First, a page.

When first-time candidate Lisa Keating ran for Tacoma school board, she also entered a national debate over the use of text messages in political campaigns.
On the contact page of Keating’s campaign website, there’s a space that gives people an option to type in their cell phone number and a box below it labeled, “send me text messages.” People can uncheck the box or keep it checked if they want texts.
But some Tacoma residents said they received texts from Keating’s campaign who didn’t sign up. They wondered how their cell numbers were obtained. The campaign said it sent between 3,000 to 5,000 texts.
Political consultants said a common way to obtain cellphone numbers is to get the state’s voter registration database and cross-reference it against databases sold by private companies that harvest cell phone numbers from various sources, such as magazine subscriptions or extended warranties.
That’s not how it happened in the Keating campaign, said Jason Bennett, president of Argo Strategies, the Seattle campaign consulting firm that worked on her campaign. The campaign obtained its voter information solely from the state Democratic Party and did not use third-party vendors, Bennett said.
He said those who didn’t sign up to get texts from Keating’s campaign had agreed to get political texts through other Democratic circles. As a result, he said those people did not receive unsolicited texts.
“These folks have opted in at some point during their lives into communications through the state Democratic Party. That is where we get the voter file from. They either went to a Democratic caucus in 2016 or 2008 and filled out some information, or they filled out an online survey that the party sent out. That is the only way that we have obtained those numbers. It’s through the state Democratic voter file,” he said.
The state Democratic Party does not use data sold by private companies that collect cell phone numbers, said William Casey, a party spokesman.
It’s optional for people who register to vote to provide their phone numbers and e-mail addresses to the state. The Secretary of State’s office said the voter registration database is a public record, but phone numbers and e-mail addresses are not provided to requestors such as political parties and companies.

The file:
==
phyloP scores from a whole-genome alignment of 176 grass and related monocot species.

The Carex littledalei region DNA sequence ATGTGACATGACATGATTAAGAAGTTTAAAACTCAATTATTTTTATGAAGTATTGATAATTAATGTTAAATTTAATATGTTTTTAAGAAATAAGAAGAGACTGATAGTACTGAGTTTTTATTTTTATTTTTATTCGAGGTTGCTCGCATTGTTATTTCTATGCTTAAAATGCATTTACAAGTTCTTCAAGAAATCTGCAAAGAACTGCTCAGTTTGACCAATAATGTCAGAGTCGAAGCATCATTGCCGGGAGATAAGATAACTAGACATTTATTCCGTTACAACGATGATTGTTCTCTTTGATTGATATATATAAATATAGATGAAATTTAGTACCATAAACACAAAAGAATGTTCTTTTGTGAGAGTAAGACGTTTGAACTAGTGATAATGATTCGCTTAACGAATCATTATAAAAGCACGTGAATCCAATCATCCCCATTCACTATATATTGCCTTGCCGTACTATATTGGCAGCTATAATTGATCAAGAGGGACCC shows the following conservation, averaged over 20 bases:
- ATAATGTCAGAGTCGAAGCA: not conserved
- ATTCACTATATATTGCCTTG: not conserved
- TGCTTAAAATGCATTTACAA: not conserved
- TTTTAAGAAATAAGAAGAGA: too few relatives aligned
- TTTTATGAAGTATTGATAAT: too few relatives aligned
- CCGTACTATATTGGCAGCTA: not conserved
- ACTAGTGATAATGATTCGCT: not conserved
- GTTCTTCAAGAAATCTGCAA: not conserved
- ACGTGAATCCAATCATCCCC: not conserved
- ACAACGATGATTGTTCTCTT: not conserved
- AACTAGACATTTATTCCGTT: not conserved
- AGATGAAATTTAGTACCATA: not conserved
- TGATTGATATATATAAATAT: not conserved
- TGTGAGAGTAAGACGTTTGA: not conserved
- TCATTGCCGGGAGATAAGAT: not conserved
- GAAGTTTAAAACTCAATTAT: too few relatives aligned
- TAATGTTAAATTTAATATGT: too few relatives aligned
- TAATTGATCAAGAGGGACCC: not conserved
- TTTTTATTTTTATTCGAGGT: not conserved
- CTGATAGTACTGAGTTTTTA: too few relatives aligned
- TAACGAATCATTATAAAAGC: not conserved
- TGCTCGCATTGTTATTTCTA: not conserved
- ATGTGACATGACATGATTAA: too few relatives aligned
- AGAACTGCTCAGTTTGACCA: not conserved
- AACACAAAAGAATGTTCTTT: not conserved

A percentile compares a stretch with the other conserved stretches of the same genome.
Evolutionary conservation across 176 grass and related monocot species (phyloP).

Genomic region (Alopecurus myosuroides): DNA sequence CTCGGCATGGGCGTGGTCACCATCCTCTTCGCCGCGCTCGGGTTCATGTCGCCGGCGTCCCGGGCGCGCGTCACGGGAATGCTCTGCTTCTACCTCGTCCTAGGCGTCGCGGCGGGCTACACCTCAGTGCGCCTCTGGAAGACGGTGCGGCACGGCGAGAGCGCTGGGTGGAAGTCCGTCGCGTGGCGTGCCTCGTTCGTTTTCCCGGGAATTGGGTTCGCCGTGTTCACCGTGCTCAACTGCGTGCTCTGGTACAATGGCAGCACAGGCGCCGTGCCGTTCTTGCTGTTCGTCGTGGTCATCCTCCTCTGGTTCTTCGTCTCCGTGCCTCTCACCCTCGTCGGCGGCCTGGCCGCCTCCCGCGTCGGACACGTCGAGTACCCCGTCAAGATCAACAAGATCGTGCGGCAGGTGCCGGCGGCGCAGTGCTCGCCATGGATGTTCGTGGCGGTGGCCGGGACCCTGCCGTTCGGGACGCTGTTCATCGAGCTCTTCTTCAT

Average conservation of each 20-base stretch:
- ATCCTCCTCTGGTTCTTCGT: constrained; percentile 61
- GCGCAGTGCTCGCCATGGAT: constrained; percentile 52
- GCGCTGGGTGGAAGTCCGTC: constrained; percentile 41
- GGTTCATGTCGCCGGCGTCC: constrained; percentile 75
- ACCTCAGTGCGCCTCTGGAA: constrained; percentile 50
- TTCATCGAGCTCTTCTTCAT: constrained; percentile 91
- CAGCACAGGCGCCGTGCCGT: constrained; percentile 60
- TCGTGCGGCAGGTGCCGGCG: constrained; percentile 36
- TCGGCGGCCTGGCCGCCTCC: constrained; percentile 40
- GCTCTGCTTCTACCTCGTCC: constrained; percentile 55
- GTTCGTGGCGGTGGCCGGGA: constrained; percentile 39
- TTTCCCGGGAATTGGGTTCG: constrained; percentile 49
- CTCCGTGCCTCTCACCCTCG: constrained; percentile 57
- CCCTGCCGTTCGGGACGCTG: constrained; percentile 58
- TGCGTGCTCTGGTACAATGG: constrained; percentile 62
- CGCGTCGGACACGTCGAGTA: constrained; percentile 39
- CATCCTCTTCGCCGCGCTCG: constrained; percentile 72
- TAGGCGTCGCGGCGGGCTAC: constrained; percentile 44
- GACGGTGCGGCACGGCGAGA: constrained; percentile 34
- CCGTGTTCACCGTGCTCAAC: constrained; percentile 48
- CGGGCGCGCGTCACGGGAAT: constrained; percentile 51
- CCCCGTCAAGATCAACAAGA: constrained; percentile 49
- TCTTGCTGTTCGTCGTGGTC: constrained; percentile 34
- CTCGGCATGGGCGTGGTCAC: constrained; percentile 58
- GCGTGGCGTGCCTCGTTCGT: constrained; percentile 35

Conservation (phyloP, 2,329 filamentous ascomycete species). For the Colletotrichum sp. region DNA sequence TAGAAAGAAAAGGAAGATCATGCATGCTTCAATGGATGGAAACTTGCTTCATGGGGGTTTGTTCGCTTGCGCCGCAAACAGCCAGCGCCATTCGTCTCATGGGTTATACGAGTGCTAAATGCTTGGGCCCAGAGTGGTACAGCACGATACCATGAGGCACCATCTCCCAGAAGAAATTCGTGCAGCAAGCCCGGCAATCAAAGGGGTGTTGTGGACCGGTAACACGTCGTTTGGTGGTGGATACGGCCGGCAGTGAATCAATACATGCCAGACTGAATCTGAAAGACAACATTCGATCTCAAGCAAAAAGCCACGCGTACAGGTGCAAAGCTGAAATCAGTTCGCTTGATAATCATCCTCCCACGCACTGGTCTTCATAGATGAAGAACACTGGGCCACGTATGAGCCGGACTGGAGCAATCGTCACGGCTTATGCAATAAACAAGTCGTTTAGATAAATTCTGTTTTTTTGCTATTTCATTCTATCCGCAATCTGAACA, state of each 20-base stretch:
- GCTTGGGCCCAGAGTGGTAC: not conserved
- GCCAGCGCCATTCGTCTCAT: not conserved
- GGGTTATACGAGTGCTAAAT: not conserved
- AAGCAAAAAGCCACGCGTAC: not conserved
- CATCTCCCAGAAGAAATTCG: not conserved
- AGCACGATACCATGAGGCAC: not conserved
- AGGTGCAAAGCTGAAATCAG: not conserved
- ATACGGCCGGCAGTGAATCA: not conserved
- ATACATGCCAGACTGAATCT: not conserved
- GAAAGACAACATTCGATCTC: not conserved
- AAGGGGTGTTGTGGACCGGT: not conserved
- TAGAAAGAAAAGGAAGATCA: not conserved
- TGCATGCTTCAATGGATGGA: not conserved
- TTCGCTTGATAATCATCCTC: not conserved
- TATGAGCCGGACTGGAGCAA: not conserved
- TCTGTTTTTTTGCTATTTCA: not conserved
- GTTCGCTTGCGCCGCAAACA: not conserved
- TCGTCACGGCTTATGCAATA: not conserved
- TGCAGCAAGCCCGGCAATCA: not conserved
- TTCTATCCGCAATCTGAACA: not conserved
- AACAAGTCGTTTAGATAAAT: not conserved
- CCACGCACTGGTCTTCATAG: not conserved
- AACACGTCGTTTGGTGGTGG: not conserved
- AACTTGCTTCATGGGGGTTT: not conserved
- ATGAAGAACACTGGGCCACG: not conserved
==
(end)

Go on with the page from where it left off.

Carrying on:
Josh Amato, co-founder of Mercer Island-based Sermo Digital, said his firm “hates” the use of unsolicited texts in campaigns. He said the practice has targeted Washington voters for about three years.
“We don’t think it’s effective because it’s so invasive. Text messaging is something you do with friends and family. People aren’t used to receiving unsolicited text messages. Maybe in 10 years if it keeps going, people will get used to it, and it will be just like calls you don’t necessarily want, but I don’t think that is going to be the case,” he said.
According to the Federal Trade Commission, it’s illegal to send unsolicited text messages from an auto-dialer — equipment that stores and dials phone numbers using a random or sequential number generator.
Amato said he has heard that people are using an app to speed the sending of texts.
“Not in bulk, but one at a time. Two taps of your finger to send an individual, prepackaged text,” he said.
Bennett, the president of the firm that worked on Keating’s campaign, said all texts were sent manually.
Keating said campaign texts are inexpensive compared to other ways of reaching voters. She said some people contacted her about how her campaign got their cell numbers, and she was transparent in answering questions.
“To recruit volunteers, we use text messages because a lot of folks won’t respond to emails or answer their phone. So a text is another natural way for us to reach out to supporters and voters. A lot of people don’t have land lines either,” she said.
Political candidates understand that text messaging is a valuable communications tool and can be more of a personalized experience than TV, radio and internet ads, said David Carter. He is a partner in a Washington, D.C. law firm that specializes in the 1991 federal law that protects consumers from unsolicited telemarketing calls and recorded calls referred to as “robocalls.”
“The question we really have to ask is, `How do you balance that frustration of getting text messages with our democracy?’ When we have declining participation in democracy, we have some significant issues about the future of politics in America. New technologies that encourage people to show up and participate is not something we should shut down, even if some people might get annoyed here and there,” Carter said.